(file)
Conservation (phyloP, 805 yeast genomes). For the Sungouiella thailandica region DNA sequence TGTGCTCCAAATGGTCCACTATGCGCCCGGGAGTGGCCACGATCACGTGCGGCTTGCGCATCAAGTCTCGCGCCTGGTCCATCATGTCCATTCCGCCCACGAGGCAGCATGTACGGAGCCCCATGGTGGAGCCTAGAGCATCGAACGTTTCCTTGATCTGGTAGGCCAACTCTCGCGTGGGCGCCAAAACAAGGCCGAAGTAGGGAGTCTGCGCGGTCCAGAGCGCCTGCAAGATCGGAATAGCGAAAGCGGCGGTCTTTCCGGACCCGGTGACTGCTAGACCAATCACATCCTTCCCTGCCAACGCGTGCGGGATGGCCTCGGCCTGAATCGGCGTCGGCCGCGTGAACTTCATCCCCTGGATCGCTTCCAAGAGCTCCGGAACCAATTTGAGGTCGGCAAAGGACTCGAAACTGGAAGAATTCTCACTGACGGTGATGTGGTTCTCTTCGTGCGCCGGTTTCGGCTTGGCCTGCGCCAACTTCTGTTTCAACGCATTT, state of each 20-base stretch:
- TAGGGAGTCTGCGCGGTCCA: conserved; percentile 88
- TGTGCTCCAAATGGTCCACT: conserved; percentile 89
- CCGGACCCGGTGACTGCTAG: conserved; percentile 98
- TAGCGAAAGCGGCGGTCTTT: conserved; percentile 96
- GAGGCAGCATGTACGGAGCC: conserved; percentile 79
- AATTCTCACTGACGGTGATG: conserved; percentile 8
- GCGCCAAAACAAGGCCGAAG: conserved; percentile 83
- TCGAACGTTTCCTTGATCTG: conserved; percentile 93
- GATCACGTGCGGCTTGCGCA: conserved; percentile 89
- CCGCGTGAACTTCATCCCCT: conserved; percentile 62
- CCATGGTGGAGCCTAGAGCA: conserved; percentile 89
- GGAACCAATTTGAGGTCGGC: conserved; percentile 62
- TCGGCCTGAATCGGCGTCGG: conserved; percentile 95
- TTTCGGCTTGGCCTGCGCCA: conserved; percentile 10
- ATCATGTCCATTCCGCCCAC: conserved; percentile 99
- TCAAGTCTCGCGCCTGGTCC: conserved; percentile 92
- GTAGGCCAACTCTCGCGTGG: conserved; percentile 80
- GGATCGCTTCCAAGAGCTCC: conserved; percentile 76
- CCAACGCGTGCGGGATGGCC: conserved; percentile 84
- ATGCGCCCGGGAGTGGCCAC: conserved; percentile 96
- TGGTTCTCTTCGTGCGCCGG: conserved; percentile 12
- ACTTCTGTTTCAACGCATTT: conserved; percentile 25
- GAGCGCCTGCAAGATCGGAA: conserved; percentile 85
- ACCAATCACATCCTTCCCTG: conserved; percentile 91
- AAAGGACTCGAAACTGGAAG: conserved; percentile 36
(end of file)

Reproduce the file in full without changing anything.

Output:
Conservation (phyloP, 805 yeast genomes). For the Sungouiella thailandica region DNA sequence TGTGCTCCAAATGGTCCACTATGCGCCCGGGAGTGGCCACGATCACGTGCGGCTTGCGCATCAAGTCTCGCGCCTGGTCCATCATGTCCATTCCGCCCACGAGGCAGCATGTACGGAGCCCCATGGTGGAGCCTAGAGCATCGAACGTTTCCTTGATCTGGTAGGCCAACTCTCGCGTGGGCGCCAAAACAAGGCCGAAGTAGGGAGTCTGCGCGGTCCAGAGCGCCTGCAAGATCGGAATAGCGAAAGCGGCGGTCTTTCCGGACCCGGTGACTGCTAGACCAATCACATCCTTCCCTGCCAACGCGTGCGGGATGGCCTCGGCCTGAATCGGCGTCGGCCGCGTGAACTTCATCCCCTGGATCGCTTCCAAGAGCTCCGGAACCAATTTGAGGTCGGCAAAGGACTCGAAACTGGAAGAATTCTCACTGACGGTGATGTGGTTCTCTTCGTGCGCCGGTTTCGGCTTGGCCTGCGCCAACTTCTGTTTCAACGCATTT, state of each 20-base stretch:
- TAGGGAGTCTGCGCGGTCCA: conserved; percentile 88
- TGTGCTCCAAATGGTCCACT: conserved; percentile 89
- CCGGACCCGGTGACTGCTAG: conserved; percentile 98
- TAGCGAAAGCGGCGGTCTTT: conserved; percentile 96
- GAGGCAGCATGTACGGAGCC: conserved; percentile 79
- AATTCTCACTGACGGTGATG: conserved; percentile 8
- GCGCCAAAACAAGGCCGAAG: conserved; percentile 83
- TCGAACGTTTCCTTGATCTG: conserved; percentile 93
- GATCACGTGCGGCTTGCGCA: conserved; percentile 89
- CCGCGTGAACTTCATCCCCT: conserved; percentile 62
- CCATGGTGGAGCCTAGAGCA: conserved; percentile 89
- GGAACCAATTTGAGGTCGGC: conserved; percentile 62
- TCGGCCTGAATCGGCGTCGG: conserved; percentile 95
- TTTCGGCTTGGCCTGCGCCA: conserved; percentile 10
- ATCATGTCCATTCCGCCCAC: conserved; percentile 99
- TCAAGTCTCGCGCCTGGTCC: conserved; percentile 92
- GTAGGCCAACTCTCGCGTGG: conserved; percentile 80
- GGATCGCTTCCAAGAGCTCC: conserved; percentile 76
- CCAACGCGTGCGGGATGGCC: conserved; percentile 84
- ATGCGCCCGGGAGTGGCCAC: conserved; percentile 96
- TGGTTCTCTTCGTGCGCCGG: conserved; percentile 12
- ACTTCTGTTTCAACGCATTT: conserved; percentile 25
- GAGCGCCTGCAAGATCGGAA: conserved; percentile 85
- ACCAATCACATCCTTCCCTG: conserved; percentile 91
- AAAGGACTCGAAACTGGAAG: conserved; percentile 36